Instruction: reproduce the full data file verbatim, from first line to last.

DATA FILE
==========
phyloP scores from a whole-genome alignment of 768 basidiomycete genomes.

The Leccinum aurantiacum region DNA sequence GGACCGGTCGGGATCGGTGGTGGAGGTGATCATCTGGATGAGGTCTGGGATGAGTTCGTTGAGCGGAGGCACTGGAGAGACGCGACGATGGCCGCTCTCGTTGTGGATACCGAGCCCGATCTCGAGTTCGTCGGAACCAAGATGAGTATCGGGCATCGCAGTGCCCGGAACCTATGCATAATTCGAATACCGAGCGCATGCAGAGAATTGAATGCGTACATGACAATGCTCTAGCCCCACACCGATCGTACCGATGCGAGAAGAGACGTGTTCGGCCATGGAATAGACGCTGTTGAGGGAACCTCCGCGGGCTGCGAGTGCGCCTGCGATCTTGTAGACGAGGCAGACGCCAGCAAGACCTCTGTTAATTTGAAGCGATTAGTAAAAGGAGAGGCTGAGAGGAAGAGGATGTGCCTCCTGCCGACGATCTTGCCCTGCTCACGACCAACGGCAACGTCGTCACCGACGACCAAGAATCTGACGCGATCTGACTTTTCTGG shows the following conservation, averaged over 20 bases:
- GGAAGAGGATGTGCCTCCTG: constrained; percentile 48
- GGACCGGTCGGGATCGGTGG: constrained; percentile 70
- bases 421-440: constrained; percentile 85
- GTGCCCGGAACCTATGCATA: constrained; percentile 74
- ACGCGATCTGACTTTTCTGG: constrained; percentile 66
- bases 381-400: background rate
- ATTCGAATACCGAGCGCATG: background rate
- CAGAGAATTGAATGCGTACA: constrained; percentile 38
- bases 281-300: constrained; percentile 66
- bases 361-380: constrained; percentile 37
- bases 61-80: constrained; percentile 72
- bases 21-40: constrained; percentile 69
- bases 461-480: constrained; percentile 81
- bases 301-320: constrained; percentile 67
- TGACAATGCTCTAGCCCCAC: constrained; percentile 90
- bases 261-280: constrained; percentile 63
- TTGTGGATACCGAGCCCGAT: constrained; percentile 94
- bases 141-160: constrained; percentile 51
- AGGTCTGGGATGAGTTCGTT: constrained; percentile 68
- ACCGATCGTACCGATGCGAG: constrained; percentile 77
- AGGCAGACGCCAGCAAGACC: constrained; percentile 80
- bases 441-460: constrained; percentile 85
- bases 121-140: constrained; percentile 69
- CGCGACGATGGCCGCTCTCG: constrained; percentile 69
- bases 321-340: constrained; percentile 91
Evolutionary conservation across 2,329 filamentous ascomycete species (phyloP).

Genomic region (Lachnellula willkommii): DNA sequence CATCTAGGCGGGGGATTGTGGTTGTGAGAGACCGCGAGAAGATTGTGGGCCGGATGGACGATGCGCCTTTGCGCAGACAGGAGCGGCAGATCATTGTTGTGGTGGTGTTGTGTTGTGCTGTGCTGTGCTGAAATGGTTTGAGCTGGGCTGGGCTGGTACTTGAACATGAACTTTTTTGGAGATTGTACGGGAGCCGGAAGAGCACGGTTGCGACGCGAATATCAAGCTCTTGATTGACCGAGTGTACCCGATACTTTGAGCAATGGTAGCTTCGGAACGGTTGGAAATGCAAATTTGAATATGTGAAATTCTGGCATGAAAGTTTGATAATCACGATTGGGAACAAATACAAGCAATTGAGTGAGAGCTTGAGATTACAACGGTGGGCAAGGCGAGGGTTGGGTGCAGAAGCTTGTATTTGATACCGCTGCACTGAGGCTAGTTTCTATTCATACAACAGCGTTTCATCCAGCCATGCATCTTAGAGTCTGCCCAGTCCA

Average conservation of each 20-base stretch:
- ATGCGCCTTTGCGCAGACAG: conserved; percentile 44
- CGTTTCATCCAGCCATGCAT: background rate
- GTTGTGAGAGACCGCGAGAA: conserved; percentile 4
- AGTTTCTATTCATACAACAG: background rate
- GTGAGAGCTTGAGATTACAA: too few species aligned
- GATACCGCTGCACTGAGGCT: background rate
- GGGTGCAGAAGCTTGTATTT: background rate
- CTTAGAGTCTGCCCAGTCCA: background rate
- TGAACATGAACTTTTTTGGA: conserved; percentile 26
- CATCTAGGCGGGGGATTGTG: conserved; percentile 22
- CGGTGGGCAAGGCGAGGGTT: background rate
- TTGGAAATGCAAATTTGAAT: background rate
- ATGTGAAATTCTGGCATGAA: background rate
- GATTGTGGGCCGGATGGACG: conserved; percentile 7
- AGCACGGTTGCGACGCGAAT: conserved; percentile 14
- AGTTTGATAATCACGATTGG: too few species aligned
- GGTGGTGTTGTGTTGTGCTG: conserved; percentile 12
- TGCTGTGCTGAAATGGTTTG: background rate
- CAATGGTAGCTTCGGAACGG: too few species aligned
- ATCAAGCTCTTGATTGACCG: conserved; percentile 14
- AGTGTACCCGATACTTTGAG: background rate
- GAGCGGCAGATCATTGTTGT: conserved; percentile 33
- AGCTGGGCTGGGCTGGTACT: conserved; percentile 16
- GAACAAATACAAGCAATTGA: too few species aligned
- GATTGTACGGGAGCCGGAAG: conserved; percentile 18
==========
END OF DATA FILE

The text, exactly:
phyloP scores from a whole-genome alignment of 768 basidiomycete genomes.

The Leccinum aurantiacum region DNA sequence GGACCGGTCGGGATCGGTGGTGGAGGTGATCATCTGGATGAGGTCTGGGATGAGTTCGTTGAGCGGAGGCACTGGAGAGACGCGACGATGGCCGCTCTCGTTGTGGATACCGAGCCCGATCTCGAGTTCGTCGGAACCAAGATGAGTATCGGGCATCGCAGTGCCCGGAACCTATGCATAATTCGAATACCGAGCGCATGCAGAGAATTGAATGCGTACATGACAATGCTCTAGCCCCACACCGATCGTACCGATGCGAGAAGAGACGTGTTCGGCCATGGAATAGACGCTGTTGAGGGAACCTCCGCGGGCTGCGAGTGCGCCTGCGATCTTGTAGACGAGGCAGACGCCAGCAAGACCTCTGTTAATTTGAAGCGATTAGTAAAAGGAGAGGCTGAGAGGAAGAGGATGTGCCTCCTGCCGACGATCTTGCCCTGCTCACGACCAACGGCAACGTCGTCACCGACGACCAAGAATCTGACGCGATCTGACTTTTCTGG shows the following conservation, averaged over 20 bases:
- GGAAGAGGATGTGCCTCCTG: constrained; percentile 48
- GGACCGGTCGGGATCGGTGG: constrained; percentile 70
- bases 421-440: constrained; percentile 85
- GTGCCCGGAACCTATGCATA: constrained; percentile 74
- ACGCGATCTGACTTTTCTGG: constrained; percentile 66
- bases 381-400: background rate
- ATTCGAATACCGAGCGCATG: background rate
- CAGAGAATTGAATGCGTACA: constrained; percentile 38
- bases 281-300: constrained; percentile 66
- bases 361-380: constrained; percentile 37
- bases 61-80: constrained; percentile 72
- bases 21-40: constrained; percentile 69
- bases 461-480: constrained; percentile 81
- bases 301-320: constrained; percentile 67
- TGACAATGCTCTAGCCCCAC: constrained; percentile 90
- bases 261-280: constrained; percentile 63
- TTGTGGATACCGAGCCCGAT: constrained; percentile 94
- bases 141-160: constrained; percentile 51
- AGGTCTGGGATGAGTTCGTT: constrained; percentile 68
- ACCGATCGTACCGATGCGAG: constrained; percentile 77
- AGGCAGACGCCAGCAAGACC: constrained; percentile 80
- bases 441-460: constrained; percentile 85
- bases 121-140: constrained; percentile 69
- CGCGACGATGGCCGCTCTCG: constrained; percentile 69
- bases 321-340: constrained; percentile 91
Evolutionary conservation across 2,329 filamentous ascomycete species (phyloP).

Genomic region (Lachnellula willkommii): DNA sequence CATCTAGGCGGGGGATTGTGGTTGTGAGAGACCGCGAGAAGATTGTGGGCCGGATGGACGATGCGCCTTTGCGCAGACAGGAGCGGCAGATCATTGTTGTGGTGGTGTTGTGTTGTGCTGTGCTGTGCTGAAATGGTTTGAGCTGGGCTGGGCTGGTACTTGAACATGAACTTTTTTGGAGATTGTACGGGAGCCGGAAGAGCACGGTTGCGACGCGAATATCAAGCTCTTGATTGACCGAGTGTACCCGATACTTTGAGCAATGGTAGCTTCGGAACGGTTGGAAATGCAAATTTGAATATGTGAAATTCTGGCATGAAAGTTTGATAATCACGATTGGGAACAAATACAAGCAATTGAGTGAGAGCTTGAGATTACAACGGTGGGCAAGGCGAGGGTTGGGTGCAGAAGCTTGTATTTGATACCGCTGCACTGAGGCTAGTTTCTATTCATACAACAGCGTTTCATCCAGCCATGCATCTTAGAGTCTGCCCAGTCCA

Average conservation of each 20-base stretch:
- ATGCGCCTTTGCGCAGACAG: conserved; percentile 44
- CGTTTCATCCAGCCATGCAT: background rate
- GTTGTGAGAGACCGCGAGAA: conserved; percentile 4
- AGTTTCTATTCATACAACAG: background rate
- GTGAGAGCTTGAGATTACAA: too few species aligned
- GATACCGCTGCACTGAGGCT: background rate
- GGGTGCAGAAGCTTGTATTT: background rate
- CTTAGAGTCTGCCCAGTCCA: background rate
- TGAACATGAACTTTTTTGGA: conserved; percentile 26
- CATCTAGGCGGGGGATTGTG: conserved; percentile 22
- CGGTGGGCAAGGCGAGGGTT: background rate
- TTGGAAATGCAAATTTGAAT: background rate
- ATGTGAAATTCTGGCATGAA: background rate
- GATTGTGGGCCGGATGGACG: conserved; percentile 7
- AGCACGGTTGCGACGCGAAT: conserved; percentile 14
- AGTTTGATAATCACGATTGG: too few species aligned
- GGTGGTGTTGTGTTGTGCTG: conserved; percentile 12
- TGCTGTGCTGAAATGGTTTG: background rate
- CAATGGTAGCTTCGGAACGG: too few species aligned
- ATCAAGCTCTTGATTGACCG: conserved; percentile 14
- AGTGTACCCGATACTTTGAG: background rate
- GAGCGGCAGATCATTGTTGT: conserved; percentile 33
- AGCTGGGCTGGGCTGGTACT: conserved; percentile 16
- GAACAAATACAAGCAATTGA: too few species aligned
- GATTGTACGGGAGCCGGAAG: conserved; percentile 18